She and I love to bake cookies, so it seemed like the perfect gift. I have fond memories of my Easy Bake oven as a child. I was so proud of the little cakes and cookies that I forced upon my poor father. He always ate them graciously and my mother to this day has me bake the birthday cakes in the family. 

There is a long story about the 100 watt light bulb that the manufacturers did not include in this toy oven. But to keep a long story short, we assembled the oven and after 30 minutes of tearing the house apart to find the little baking pans she had lost, we set about to bake a chocolate cake. 

The batter was dry and crumbly. Not at all like a batter. We added a little more water until the consistency seemed right. We struggled a bit with the long u-shaped handle to slip the cake pan inside the oven. Patiently, we set the timer and played a game while we waited the seven long minutes prescribed on the box.

Ding! Time's up and in great anticipation of what was about to slide out of the oven, we had camera in hand. To our disappointment, the result of the morning's labor was nothing more than a wad of goo. "Is this right?" my granddaughter asked. Even her limited culinary expertise knew this was not even close to right.

We popped it in the oven again and after another seven minutes, we had a slightly more formed wad of goo. We decided to call it goo cake and opened the frosting mix and sprinkles to add something festive to our new concoction. The watery frosting melded with the goo and the sprinkles added a bit of sparkle to the extraordinary and barely palatable fiasco.

I am tempted to call the Easy Bake people and ask them what happened. I remember this toy as being truly easy and it actually baked. Now I am beginning to wonder if my gracious father thought my treats were just a step up from my early mud pie faze. 

Tuesday, January 13, 2009

Mother Knows Best!

Go Green! Save the Planet! Global Warming! The warnings are days late and several dollars short. My mother was WAY ahead of the times because she was recycling before Webster made it an official word in the dictionary.

As the oldest of seven children, I can say with all sincerity that my mother taught us not only the value of a dollar but how to stretch the greenback until you could see through it. We learned to wash tin foil, rinse plastic bags, save twist ties and bread bag clips.
We saved every empty jar or plastic container. I never knew that Tupperware was an actual brand name. I thought it was a plastic container - any plastic container.
Recycling is in my blood. It is my nature and nurture that I find recycling to be not only an art but in these tough economic times, a matter of necessity. We should all make a firm new year resolution to return to the three Rs - reduce, reuse and recycle. BYOB - bring your own bag to the grocery store and reduce your carbon footprint a toe at a time.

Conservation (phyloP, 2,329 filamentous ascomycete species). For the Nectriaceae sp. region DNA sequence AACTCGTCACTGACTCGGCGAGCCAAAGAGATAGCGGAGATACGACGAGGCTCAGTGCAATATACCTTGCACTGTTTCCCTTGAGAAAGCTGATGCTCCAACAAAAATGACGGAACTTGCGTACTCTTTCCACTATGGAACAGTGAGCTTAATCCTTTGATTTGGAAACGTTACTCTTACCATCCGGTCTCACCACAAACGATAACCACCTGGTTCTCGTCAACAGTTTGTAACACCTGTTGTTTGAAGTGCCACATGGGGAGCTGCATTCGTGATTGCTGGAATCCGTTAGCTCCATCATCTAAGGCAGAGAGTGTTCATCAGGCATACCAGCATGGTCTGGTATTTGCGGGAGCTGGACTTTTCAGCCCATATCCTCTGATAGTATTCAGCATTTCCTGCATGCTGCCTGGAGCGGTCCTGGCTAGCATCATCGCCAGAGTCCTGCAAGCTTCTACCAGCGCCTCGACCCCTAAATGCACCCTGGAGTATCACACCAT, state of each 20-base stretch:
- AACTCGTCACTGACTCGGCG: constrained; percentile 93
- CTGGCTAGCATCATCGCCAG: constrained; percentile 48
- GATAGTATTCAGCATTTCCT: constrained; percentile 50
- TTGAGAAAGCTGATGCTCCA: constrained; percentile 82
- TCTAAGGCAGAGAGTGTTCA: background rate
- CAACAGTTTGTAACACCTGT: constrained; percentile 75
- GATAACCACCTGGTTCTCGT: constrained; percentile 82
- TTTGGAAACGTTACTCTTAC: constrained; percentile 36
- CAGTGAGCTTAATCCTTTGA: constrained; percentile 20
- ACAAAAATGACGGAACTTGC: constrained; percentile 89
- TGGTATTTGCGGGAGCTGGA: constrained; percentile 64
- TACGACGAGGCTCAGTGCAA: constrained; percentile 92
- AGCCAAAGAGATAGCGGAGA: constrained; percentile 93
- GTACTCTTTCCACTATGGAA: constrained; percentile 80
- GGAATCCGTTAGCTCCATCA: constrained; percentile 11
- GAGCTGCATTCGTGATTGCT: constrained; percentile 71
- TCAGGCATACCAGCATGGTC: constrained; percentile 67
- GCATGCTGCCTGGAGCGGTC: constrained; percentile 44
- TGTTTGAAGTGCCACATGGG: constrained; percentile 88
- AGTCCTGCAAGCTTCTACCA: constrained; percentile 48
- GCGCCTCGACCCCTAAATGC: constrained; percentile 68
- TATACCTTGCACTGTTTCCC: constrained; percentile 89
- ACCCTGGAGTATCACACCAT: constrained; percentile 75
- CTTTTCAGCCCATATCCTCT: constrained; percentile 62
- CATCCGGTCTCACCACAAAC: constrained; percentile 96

It is cutting edge these days to be green. My 80 year old mother is green from head to toe and great grandkids are learning to follow in her giant footsteps for humankind and good old Mother Earth, because that is what a wise grandma would do.

Saturday, January 3, 2009

Taking Time Off

The idea of taking time off always sounds great but I find that time off just means not going to the office but not necessarily no work. I am in Boise, Idaho enjoying what my dear friend says is a "dry cold". Surrounded by beautiful snow capped mountains and a wind that cuts through my layers of clothing, I am sitting here wondering how long I can type before I will have to wrap my hands around my cup of green ginseng and honey tea to get the feeling back in my fingers. I am grateful, though, that I am here and not living back east. Dry or wet, I don't do cold.

The good news is I have spent my "time off" reading and researching more about the social networking possibilities that bring you to me and me to you. Did you know that of the 78 million baby boomers in the US today, about 65 million are online? We account for one third (by the way that is the largest constituency) of the 195 million users. An impressive number.

From Facebook to MySpace, young people have dominated the social network but sites are being forced to shift to older users. Although only about 1 million of the 215 million social networkers who are regularly active are over 50 years old, the predictions are that by the end of the year that number could potentially explode to 20 million!

This is not the pen pal letter writing days we grew up with (my first pen pal was my cousin in Florida and we were 10 years old) but it serves the same function as we try to stay connected or reconnect with old friends and family. So as I sip my tea, warm my fingers and type this, I find the possibilities for this new social activity to be quite exciting, somewhat terrifying and definitely overwhelming.  You are definitely not alone anymore. Log on to and join the 100,000 members and prove to these 20 somethings that boomers are savvy tech users. That's what a wise grandma would do, even in a "dry" cold. Brrrrr!